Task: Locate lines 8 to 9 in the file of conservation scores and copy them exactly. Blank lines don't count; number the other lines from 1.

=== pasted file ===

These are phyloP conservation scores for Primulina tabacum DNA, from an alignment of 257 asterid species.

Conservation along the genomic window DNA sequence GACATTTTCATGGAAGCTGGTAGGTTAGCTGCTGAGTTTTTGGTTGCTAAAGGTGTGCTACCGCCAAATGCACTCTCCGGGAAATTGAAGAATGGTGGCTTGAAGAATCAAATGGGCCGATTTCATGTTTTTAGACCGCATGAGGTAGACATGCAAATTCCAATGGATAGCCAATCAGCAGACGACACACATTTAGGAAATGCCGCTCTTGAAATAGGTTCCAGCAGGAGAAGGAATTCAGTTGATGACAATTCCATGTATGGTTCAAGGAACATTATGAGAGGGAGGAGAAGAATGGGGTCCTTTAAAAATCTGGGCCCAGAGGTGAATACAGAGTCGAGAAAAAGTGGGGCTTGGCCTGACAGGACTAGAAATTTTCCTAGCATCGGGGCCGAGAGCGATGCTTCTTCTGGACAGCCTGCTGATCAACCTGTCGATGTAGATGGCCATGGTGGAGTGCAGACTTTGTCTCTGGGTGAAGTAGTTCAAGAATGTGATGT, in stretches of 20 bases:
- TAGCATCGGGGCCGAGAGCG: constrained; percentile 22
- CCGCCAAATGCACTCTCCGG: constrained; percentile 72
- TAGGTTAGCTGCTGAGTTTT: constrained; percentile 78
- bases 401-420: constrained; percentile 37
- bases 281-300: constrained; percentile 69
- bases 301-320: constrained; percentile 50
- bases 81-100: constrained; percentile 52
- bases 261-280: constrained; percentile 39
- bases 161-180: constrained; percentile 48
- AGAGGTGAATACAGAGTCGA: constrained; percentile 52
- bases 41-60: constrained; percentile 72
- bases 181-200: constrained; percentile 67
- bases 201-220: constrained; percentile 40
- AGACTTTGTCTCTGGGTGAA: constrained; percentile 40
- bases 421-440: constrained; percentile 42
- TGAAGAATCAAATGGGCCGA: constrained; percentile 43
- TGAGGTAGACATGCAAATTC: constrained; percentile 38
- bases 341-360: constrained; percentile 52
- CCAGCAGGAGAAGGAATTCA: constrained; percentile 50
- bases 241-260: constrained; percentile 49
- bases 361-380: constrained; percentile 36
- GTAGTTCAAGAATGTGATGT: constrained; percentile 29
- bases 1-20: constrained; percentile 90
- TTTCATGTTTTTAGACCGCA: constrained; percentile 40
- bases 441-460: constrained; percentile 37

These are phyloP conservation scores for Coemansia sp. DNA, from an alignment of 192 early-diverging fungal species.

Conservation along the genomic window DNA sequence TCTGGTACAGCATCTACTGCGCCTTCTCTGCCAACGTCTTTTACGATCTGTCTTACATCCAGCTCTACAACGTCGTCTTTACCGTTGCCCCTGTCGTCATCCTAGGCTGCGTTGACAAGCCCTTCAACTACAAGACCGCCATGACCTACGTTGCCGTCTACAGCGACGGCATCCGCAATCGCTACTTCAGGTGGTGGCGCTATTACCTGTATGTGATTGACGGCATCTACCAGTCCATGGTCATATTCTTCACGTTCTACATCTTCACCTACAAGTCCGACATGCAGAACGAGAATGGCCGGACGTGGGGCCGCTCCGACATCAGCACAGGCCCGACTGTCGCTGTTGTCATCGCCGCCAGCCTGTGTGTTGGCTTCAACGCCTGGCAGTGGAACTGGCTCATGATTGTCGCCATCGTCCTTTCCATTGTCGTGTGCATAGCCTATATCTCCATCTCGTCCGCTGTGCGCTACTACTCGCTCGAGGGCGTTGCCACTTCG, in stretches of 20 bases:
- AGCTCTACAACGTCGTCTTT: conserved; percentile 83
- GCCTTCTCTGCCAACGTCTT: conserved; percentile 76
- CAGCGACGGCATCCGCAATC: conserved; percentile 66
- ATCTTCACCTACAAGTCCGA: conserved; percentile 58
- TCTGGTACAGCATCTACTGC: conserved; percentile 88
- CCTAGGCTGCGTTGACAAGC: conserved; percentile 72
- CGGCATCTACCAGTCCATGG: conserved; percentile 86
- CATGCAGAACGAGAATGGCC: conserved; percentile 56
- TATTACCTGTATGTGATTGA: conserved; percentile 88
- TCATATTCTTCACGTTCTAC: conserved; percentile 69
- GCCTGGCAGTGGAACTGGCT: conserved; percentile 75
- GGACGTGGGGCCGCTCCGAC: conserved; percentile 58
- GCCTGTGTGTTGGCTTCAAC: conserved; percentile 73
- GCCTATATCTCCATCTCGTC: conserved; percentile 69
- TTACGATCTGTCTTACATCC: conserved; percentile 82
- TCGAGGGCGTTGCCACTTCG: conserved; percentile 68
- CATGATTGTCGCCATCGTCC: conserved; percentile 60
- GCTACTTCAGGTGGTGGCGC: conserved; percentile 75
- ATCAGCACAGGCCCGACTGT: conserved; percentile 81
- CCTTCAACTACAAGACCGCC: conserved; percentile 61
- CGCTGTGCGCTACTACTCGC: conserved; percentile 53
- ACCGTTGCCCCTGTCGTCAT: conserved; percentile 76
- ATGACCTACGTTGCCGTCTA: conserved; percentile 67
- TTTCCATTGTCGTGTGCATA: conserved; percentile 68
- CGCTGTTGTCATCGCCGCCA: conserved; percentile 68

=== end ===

- bases 301-320: constrained; percentile 50
- bases 81-100: constrained; percentile 52